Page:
White: Clean. Neutral. Youth and innocence.
Red: Danger. The heat of passion. Excitement.
Black: High fashion. Power.
Yellow: Happy. Friendly.
Purple: Upscale. Royal. Dignified.
Blue: Relaxing. Peaceful. Loyal (true blue).

Colors can also be used to create brand images. Consider those ubiquitous UPS brown trucks used to signify trustworthiness and dependability.

Colors have meaning to customers. Make use of colors to create the effect you want.

Watch out for dust in the corner
In retail shopping, as in life, first impressions are lasting impressions. That’s why it’s so important for your store to greet customers with an impression of neatness and cleanliness.

Major retail chains have long recognized that shoppers prefer a neater, cleaner store over an untidy, dirty one. That’s why they spend the time and money needed to clean and polish the floors and tidy up the displays before their stores open in the morning. An impression of clutter or uncleanliness can make people feel uneasy. When a shopper doesn’t feel comfortable, she will want to leave the store sooner and isn’t as likely to make a purchase.

In short, cleaner stores generate more profit. The more time a prospect spends browsing in your store, the more likely that person will make a purchase.

Depending on the size and complexity of your store’s layout, it may be in your best interest to rely on professional cleaning services. In any event, it’s important to do whatever is necessary to make sure that your store gives off a clean and tidy impression. Keep the floors clean, the shelves and displays well-stocked and orderly, and be sure to watch out for dust in the corner.

The importance of a “happy” mood
Every customer who enters your store brings a mood with her. It may be a “happy” mood based on something that happened earlier in the day or it could be a decidedly unhappy mood brought about by an unpleasant experience. Either way, according to Vladas Griskevicius, University of Minnesota, the customer’s mood will influence her buying behavior. Research has shown that positive feelings produce a sort of rose-colored glasses effect, causing products to appear more desirable. Conversely, negative feelings will have an undesirable effect on buying decisions.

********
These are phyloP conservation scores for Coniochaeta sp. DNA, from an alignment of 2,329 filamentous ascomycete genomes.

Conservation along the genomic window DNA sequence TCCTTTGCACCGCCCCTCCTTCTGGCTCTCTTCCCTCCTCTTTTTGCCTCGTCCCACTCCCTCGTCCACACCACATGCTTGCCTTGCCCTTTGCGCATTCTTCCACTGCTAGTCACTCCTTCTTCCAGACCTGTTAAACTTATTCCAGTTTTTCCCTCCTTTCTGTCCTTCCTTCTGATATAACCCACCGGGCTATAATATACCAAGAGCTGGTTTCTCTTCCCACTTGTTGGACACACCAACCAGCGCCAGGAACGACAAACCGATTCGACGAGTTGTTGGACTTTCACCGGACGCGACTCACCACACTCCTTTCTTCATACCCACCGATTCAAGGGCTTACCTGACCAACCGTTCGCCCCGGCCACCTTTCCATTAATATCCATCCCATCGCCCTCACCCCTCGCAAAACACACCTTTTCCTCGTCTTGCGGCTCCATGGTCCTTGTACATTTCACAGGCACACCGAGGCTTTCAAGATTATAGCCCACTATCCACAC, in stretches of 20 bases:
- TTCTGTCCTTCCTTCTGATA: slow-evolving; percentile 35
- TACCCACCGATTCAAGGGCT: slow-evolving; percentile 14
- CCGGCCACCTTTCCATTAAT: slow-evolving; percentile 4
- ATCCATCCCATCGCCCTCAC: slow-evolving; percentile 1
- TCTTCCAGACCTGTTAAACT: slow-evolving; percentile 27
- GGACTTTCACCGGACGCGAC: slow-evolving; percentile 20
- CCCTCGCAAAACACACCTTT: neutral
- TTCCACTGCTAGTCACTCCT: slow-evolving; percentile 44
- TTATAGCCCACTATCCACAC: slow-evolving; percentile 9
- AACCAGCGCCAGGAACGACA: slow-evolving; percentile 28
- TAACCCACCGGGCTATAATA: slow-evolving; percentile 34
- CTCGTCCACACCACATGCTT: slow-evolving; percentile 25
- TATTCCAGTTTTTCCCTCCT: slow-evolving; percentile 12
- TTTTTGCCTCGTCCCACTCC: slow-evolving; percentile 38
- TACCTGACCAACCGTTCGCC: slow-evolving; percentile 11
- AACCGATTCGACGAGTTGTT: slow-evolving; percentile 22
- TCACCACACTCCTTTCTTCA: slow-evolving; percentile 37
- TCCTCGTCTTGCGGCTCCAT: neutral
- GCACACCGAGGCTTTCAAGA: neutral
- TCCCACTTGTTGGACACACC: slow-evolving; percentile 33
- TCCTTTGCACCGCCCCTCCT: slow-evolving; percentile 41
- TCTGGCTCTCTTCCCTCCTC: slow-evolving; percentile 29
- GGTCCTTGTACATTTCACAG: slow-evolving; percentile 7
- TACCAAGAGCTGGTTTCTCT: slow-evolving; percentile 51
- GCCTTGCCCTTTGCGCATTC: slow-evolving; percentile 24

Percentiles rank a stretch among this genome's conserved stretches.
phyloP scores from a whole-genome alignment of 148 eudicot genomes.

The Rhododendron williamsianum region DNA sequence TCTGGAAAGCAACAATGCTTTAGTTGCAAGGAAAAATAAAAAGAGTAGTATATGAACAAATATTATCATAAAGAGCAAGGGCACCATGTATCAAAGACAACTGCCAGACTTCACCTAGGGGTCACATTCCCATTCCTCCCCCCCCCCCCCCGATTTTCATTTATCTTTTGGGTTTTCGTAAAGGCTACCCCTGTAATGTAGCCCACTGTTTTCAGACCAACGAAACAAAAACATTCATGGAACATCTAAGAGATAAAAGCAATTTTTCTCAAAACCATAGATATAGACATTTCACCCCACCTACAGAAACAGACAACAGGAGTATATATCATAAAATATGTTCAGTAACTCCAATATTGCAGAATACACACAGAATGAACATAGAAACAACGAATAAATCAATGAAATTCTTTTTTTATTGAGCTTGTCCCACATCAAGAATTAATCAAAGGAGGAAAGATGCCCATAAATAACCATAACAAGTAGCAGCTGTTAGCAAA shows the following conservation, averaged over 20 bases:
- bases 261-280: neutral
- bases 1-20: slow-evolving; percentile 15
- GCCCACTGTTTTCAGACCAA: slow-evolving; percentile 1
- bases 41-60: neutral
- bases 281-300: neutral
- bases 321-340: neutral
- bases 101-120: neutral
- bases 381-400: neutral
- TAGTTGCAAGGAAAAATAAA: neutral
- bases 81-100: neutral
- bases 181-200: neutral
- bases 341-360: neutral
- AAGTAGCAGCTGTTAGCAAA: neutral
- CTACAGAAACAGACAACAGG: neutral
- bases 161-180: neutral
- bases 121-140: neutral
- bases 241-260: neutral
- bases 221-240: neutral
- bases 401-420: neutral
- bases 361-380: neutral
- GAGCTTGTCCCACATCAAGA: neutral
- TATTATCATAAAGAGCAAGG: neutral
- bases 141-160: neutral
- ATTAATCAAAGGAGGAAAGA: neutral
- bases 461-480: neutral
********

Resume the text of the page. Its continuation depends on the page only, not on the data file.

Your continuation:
A study by Ronald P. Hill, The American University, and Meryl P. Gardner, New York University, expresses this principle in a more scholarly way: “Positive moods increase the probability that individuals will engage in behaviors with expected positive outcomes, and decrease the probability that individuals will engage in behaviors with expected negative outcomes.”

In short, customers who find themselves in a happy mood are more likely to make a purchase than those in an unhappy mood. It’s the retailer’s job, then, to help put customers in a happy mood and the best opportunity to do that is in the greeting that each customer receives as they enter the store.

Perhaps the most powerful tool available to the retailer is a warm smile and an engaging personality. Every employee should be trained to understand that moods tend to rub off. A positive, warm greeting to every person entering the store is one of the most powerful mood-influencing tools in the retailer’s toolbox.

The verdict is in: shoppers’ moods have an undeniable effect on their behavior. While you won’t always be able to ease every prospect into a happy mood, using every tool available toward that end will be well worth your effort.